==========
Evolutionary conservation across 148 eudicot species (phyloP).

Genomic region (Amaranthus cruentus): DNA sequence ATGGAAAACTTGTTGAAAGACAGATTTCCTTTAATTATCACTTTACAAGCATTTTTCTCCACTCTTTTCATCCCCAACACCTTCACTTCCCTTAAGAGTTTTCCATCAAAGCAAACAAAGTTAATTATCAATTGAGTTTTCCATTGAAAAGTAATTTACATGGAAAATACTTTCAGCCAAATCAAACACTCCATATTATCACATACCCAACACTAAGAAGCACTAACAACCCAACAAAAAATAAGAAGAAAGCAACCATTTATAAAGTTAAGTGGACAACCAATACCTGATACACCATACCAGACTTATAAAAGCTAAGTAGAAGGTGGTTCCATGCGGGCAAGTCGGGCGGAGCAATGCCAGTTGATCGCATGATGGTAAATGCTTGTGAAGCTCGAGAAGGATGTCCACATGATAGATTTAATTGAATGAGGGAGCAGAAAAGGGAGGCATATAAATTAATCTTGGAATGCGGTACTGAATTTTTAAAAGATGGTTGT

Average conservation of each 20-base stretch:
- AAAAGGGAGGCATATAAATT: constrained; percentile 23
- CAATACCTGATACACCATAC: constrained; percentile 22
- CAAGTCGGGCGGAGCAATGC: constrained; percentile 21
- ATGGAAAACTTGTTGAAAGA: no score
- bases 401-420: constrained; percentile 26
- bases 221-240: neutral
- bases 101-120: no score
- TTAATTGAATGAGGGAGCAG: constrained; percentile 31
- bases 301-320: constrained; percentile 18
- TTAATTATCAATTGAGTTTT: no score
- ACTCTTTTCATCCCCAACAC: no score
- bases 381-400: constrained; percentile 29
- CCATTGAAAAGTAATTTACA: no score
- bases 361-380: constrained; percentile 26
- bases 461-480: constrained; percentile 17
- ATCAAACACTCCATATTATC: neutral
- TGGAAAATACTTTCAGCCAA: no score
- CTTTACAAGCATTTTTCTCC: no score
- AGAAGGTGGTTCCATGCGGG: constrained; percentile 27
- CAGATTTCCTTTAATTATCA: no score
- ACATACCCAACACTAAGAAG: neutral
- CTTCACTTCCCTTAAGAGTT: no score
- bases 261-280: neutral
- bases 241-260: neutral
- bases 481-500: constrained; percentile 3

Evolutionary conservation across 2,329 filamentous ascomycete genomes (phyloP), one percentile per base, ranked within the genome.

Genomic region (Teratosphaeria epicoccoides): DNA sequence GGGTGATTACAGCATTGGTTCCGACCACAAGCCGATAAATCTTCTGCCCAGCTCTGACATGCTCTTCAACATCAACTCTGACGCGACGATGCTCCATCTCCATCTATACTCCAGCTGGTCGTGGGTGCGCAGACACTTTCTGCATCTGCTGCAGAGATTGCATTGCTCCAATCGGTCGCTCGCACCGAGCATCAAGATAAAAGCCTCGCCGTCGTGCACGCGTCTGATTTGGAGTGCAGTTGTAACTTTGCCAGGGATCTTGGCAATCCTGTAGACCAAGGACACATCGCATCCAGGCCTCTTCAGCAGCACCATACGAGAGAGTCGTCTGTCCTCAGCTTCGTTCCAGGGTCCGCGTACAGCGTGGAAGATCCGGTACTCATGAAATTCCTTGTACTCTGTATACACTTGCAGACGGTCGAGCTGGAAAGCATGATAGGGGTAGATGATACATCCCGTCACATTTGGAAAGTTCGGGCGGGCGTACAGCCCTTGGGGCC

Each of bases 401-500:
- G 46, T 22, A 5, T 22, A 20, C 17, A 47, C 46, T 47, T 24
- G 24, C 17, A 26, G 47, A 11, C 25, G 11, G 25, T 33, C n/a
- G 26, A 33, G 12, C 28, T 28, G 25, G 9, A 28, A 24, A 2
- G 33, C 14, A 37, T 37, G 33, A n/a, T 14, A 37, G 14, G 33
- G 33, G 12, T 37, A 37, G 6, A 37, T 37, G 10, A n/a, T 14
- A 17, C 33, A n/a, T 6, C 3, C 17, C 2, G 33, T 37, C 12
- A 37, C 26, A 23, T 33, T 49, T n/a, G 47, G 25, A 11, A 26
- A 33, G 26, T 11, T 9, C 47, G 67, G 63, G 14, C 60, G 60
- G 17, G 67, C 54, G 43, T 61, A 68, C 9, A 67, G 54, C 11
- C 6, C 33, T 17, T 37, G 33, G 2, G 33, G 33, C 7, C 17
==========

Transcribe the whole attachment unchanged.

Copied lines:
Evolutionary conservation across 148 eudicot species (phyloP).

Genomic region (Amaranthus cruentus): DNA sequence ATGGAAAACTTGTTGAAAGACAGATTTCCTTTAATTATCACTTTACAAGCATTTTTCTCCACTCTTTTCATCCCCAACACCTTCACTTCCCTTAAGAGTTTTCCATCAAAGCAAACAAAGTTAATTATCAATTGAGTTTTCCATTGAAAAGTAATTTACATGGAAAATACTTTCAGCCAAATCAAACACTCCATATTATCACATACCCAACACTAAGAAGCACTAACAACCCAACAAAAAATAAGAAGAAAGCAACCATTTATAAAGTTAAGTGGACAACCAATACCTGATACACCATACCAGACTTATAAAAGCTAAGTAGAAGGTGGTTCCATGCGGGCAAGTCGGGCGGAGCAATGCCAGTTGATCGCATGATGGTAAATGCTTGTGAAGCTCGAGAAGGATGTCCACATGATAGATTTAATTGAATGAGGGAGCAGAAAAGGGAGGCATATAAATTAATCTTGGAATGCGGTACTGAATTTTTAAAAGATGGTTGT

Average conservation of each 20-base stretch:
- AAAAGGGAGGCATATAAATT: constrained; percentile 23
- CAATACCTGATACACCATAC: constrained; percentile 22
- CAAGTCGGGCGGAGCAATGC: constrained; percentile 21
- ATGGAAAACTTGTTGAAAGA: no score
- bases 401-420: constrained; percentile 26
- bases 221-240: neutral
- bases 101-120: no score
- TTAATTGAATGAGGGAGCAG: constrained; percentile 31
- bases 301-320: constrained; percentile 18
- TTAATTATCAATTGAGTTTT: no score
- ACTCTTTTCATCCCCAACAC: no score
- bases 381-400: constrained; percentile 29
- CCATTGAAAAGTAATTTACA: no score
- bases 361-380: constrained; percentile 26
- bases 461-480: constrained; percentile 17
- ATCAAACACTCCATATTATC: neutral
- TGGAAAATACTTTCAGCCAA: no score
- CTTTACAAGCATTTTTCTCC: no score
- AGAAGGTGGTTCCATGCGGG: constrained; percentile 27
- CAGATTTCCTTTAATTATCA: no score
- ACATACCCAACACTAAGAAG: neutral
- CTTCACTTCCCTTAAGAGTT: no score
- bases 261-280: neutral
- bases 241-260: neutral
- bases 481-500: constrained; percentile 3

Evolutionary conservation across 2,329 filamentous ascomycete genomes (phyloP), one percentile per base, ranked within the genome.

Genomic region (Teratosphaeria epicoccoides): DNA sequence GGGTGATTACAGCATTGGTTCCGACCACAAGCCGATAAATCTTCTGCCCAGCTCTGACATGCTCTTCAACATCAACTCTGACGCGACGATGCTCCATCTCCATCTATACTCCAGCTGGTCGTGGGTGCGCAGACACTTTCTGCATCTGCTGCAGAGATTGCATTGCTCCAATCGGTCGCTCGCACCGAGCATCAAGATAAAAGCCTCGCCGTCGTGCACGCGTCTGATTTGGAGTGCAGTTGTAACTTTGCCAGGGATCTTGGCAATCCTGTAGACCAAGGACACATCGCATCCAGGCCTCTTCAGCAGCACCATACGAGAGAGTCGTCTGTCCTCAGCTTCGTTCCAGGGTCCGCGTACAGCGTGGAAGATCCGGTACTCATGAAATTCCTTGTACTCTGTATACACTTGCAGACGGTCGAGCTGGAAAGCATGATAGGGGTAGATGATACATCCCGTCACATTTGGAAAGTTCGGGCGGGCGTACAGCCCTTGGGGCC

Each of bases 401-500:
- G 46, T 22, A 5, T 22, A 20, C 17, A 47, C 46, T 47, T 24
- G 24, C 17, A 26, G 47, A 11, C 25, G 11, G 25, T 33, C n/a
- G 26, A 33, G 12, C 28, T 28, G 25, G 9, A 28, A 24, A 2
- G 33, C 14, A 37, T 37, G 33, A n/a, T 14, A 37, G 14, G 33
- G 33, G 12, T 37, A 37, G 6, A 37, T 37, G 10, A n/a, T 14
- A 17, C 33, A n/a, T 6, C 3, C 17, C 2, G 33, T 37, C 12
- A 37, C 26, A 23, T 33, T 49, T n/a, G 47, G 25, A 11, A 26
- A 33, G 26, T 11, T 9, C 47, G 67, G 63, G 14, C 60, G 60
- G 17, G 67, C 54, G 43, T 61, A 68, C 9, A 67, G 54, C 11
- C 6, C 33, T 17, T 37, G 33, G 2, G 33, G 33, C 7, C 17